DEAR MAYO CLINIC: What happens during a spinal adjustment? Can professionals other than chiropractors safely do spinal adjustments?
ANSWER: Chiropractors commonly perform spinal adjustments, also known as spinal manipulation. However, osteopathic doctors, physical therapists and medical doctors who are specially trained in manipulation may provide the service as well. The purposes of spinal manipulation are to alleviate pain and to optimize spinal motion in regions that are notably stiff or tight.
Specific techniques may differ among practitioners. In general, during spinal manipulation, the practitioner applies a controlled amount of force to a spinal joint in the neck or back, either manually or using a device. Sometimes the force terminates in a quick, shallow thrust to the targeted joint. Alternatively, a rhythmic, nonthrust force also can be applied to improve joint motion in your spine and pelvis. The practitioner also may use a special table to help perform spinal adjustments more effectively.
Practitioners who perform spinal manipulation also may perform a massage-type technique called soft tissue mobilization, either immediately before or just following spinal manipulation. Like spinal manipulation, soft tissue mobilization also can be performed by specially trained chiropractors, osteopathic doctors, physical therapists and medical doctors.
Several types of soft tissue mobilization exist, but one of the more common approaches is called myofascial release. Like massage, this approach is typically performed on the skin. It combines slow, low-pressure glides over the affected muscles and connective tissues with higher-pressure holds as your body is slowly guided through specific movements. Like spinal manipulation, the purposes of soft tissue mobilization are to alleviate pain and to optimize movement, as well as to release tension in tight muscles affecting your spine.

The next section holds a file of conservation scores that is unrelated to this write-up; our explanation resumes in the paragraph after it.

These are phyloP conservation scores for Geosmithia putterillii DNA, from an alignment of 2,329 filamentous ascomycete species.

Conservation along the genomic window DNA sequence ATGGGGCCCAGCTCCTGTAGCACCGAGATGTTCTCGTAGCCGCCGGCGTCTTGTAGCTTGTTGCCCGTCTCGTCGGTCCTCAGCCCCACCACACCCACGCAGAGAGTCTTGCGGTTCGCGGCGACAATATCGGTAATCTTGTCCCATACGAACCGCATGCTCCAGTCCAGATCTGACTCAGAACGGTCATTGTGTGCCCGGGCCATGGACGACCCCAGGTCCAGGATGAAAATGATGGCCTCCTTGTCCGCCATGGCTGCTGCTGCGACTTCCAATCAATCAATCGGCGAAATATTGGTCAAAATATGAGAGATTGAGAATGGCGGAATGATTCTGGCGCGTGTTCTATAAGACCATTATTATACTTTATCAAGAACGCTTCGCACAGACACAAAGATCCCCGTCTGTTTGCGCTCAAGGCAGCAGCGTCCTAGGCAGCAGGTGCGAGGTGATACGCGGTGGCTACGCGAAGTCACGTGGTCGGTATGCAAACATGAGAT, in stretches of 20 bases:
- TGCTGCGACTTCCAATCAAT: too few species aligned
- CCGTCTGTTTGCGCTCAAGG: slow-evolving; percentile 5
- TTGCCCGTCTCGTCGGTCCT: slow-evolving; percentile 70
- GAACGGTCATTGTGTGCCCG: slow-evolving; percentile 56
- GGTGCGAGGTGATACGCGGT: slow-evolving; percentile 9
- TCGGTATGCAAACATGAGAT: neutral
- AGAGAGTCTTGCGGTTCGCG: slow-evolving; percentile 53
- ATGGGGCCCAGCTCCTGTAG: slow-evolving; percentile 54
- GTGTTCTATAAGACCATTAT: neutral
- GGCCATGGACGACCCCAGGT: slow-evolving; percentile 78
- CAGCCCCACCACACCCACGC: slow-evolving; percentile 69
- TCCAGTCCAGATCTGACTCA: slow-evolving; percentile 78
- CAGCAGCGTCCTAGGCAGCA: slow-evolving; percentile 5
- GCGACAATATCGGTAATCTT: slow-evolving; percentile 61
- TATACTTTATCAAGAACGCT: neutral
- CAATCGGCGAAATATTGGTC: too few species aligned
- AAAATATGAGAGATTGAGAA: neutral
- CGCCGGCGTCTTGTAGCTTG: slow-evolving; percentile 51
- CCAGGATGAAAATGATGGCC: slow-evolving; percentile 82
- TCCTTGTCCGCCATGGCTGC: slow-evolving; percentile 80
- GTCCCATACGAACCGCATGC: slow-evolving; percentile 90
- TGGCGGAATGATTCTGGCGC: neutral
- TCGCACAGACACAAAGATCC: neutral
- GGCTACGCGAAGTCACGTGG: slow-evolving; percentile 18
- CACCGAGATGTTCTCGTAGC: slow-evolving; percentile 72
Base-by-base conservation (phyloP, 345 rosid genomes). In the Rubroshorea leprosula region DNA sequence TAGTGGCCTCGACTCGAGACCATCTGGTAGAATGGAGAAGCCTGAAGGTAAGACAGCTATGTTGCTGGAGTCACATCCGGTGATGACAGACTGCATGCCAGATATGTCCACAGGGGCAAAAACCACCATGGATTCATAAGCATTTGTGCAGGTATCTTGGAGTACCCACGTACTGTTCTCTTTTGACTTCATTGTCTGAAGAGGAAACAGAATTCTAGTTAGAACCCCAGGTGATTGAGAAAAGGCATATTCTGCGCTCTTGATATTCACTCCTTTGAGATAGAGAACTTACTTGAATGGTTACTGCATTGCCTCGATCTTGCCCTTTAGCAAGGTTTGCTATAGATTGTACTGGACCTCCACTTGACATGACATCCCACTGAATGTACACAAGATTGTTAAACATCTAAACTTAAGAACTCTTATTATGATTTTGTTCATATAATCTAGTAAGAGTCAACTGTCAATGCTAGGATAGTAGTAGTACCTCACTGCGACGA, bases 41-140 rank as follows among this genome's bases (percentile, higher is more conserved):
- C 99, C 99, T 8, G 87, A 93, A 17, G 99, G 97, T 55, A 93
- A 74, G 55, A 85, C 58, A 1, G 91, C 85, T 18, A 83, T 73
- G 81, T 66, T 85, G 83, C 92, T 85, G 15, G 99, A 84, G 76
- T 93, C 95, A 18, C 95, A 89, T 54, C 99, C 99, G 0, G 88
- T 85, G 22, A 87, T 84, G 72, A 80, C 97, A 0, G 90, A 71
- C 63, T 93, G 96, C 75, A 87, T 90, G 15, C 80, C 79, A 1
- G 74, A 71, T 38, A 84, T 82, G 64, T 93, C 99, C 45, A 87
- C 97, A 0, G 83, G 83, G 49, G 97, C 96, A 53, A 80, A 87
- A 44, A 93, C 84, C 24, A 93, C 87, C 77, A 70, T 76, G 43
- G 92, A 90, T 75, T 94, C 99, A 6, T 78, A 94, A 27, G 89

Available evidence indicates that spinal manipulation can help with low back pain, especially if the pain is recent and not due to compression of a nerve root. For some people with low back pain, spinal manipulation may be just as effective as conventional care, such as exercise and pain relief medications. There's also some evidence that spinal manipulation may help common headaches and neck pain.
Spinal manipulation is generally considered to be safe when it's performed by a trained and licensed practitioner. Common side effects are soreness in the treated area, dizziness or tiredness. These problems typically clear up within one to two days. Serious side effects are rare but may include pinching of spinal nerves, resulting in leg pain and weakness, or worsening of a herniated disk. Thrust manipulation to the neck has rarely been associated with stroke.
Spinal manipulation generally isn't recommended if you have severe osteoporosis, cancer in your spine, previous spinal surgery or inflammatory arthritis.
In situations where spinal manipulation is considered unsafe, your healthcare professional may recommend alternative options, depending on the cause of your neck or back pain.
These may include one or a combination of the following: specific home exercises and stretches for your spine, massage therapy, yoga, tai chi, acupuncture, cognitive behavioral therapy, mindfulness-based stress reduction, oral medications, or spinal injections.
If you're considering spinal manipulation therapy, ask your healthcare professional for a referral. Importantly, let the practitioner doing the spinal manipulation know about any other conditions you may have and other treatments you may be receiving. — Dr. Benjamin Holmes, and Dr. Ralph Gay, Physical Medicine and Rehabilitation, Mayo Clinic, Rochester, Minnesota